# Potato Review Group

## Contents

Glossary

Anionic and cationic nutrients

A note on moles

Dynamic equilibrium

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• Nitrogen
• Phosphorus
• Sulphur

• Boron
• Calcium
• Magnesium
• Manganese
• Potassium
• Zinc

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## A note on moles

Moles are a way in which chemists account for numbers of atoms or ions or molecules, and this is important because chemical reactions involve interactions between pairs (or groups) of individual atoms/ions/molecules. For example water is H2O, so for each oxygen there are two hydrogens and to get the right amount of each component, the calculation would need to be done by number. It turns out that each atom weighs a different amount (due to the number of protons and neutrons in its nucleus) so in this example, providing 1 g of O and 2 g of H would not give the correct proportions.

### Consider this example which is relevant to ratios of cations in soil:

1. A ‘mole’ is a specific number (6.023 x 1023) of atoms, or ions, or molecules. Each atom/molecule has a ‘relative atomic/molecular mass’ (respectively; RAM or RMM) which is measured in grams per mole (g mol-1).
• There is no practical difference between the mass of an atom and of an ion of the same element, e.g. between Ca and Ca2+, because the missing two electrons have barely any mass.
• For example, the RAM of Ca is 40.1 g mol-1 and the RAM of Mg is 24.3 g mol-1. Therefore 1 mol Ca weighs (40.1/24.3 =) 1.65 times the amount as 1 mol of Mg.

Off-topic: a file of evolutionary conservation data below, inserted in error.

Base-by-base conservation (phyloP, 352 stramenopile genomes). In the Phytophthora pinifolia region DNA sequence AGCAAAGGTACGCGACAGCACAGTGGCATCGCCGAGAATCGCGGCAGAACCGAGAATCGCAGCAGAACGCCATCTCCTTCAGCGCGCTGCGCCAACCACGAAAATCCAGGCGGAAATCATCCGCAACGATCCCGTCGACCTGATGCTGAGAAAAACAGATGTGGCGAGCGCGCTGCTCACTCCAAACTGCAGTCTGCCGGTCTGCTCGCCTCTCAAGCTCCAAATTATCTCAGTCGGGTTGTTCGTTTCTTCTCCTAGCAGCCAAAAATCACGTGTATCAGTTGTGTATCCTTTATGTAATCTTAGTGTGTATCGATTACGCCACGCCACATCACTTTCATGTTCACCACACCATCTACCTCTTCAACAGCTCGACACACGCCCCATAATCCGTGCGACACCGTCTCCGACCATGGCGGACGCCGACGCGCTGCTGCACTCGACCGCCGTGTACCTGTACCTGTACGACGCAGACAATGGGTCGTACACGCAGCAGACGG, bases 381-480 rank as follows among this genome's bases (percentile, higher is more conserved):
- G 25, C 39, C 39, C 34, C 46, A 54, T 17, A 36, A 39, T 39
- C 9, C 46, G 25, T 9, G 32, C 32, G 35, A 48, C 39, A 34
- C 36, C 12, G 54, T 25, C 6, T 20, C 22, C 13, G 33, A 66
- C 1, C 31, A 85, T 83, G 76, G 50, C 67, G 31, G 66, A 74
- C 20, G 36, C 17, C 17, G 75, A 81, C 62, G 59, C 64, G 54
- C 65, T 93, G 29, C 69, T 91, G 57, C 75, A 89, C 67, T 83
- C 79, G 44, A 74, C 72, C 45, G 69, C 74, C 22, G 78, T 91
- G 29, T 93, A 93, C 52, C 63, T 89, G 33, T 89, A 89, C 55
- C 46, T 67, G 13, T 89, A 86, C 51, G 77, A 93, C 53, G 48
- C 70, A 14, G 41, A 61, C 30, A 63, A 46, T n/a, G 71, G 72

2. Although Ca and Mg in soil are both measured in ‘parts per million’ extractable (equivalent to mg kg-1 or mg L-1), this does not give a ‘fair’ comparison of the amounts present, when considering their roles in complexation. Complexes form using certain numbers of atoms of Ca, Mg and P, not weights of each.
3. Therefore if your soil concentrations are 2000 mg Ca kg-1 and 400 mg Mg kg-1, the mass ratio is 2000/400 = 5.0, but the ratio of the number of atoms is (0.050/0.016 =) 3.1, because:
• 2000 mg = 2 g = 2/40.1 = 0.050 mol Ca (in each kg of soil)
• 400 mg = 0.4 g = 0.4/24.3 = 0.016 mol Mg (in each kg of soil)

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## Dynamic equilibrium

Dynamic equilibrium means that although individual atoms or ions move between chemical locations in soil, overall there is a steady concentration of the specified nutrient in each of those locations.

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To be completed.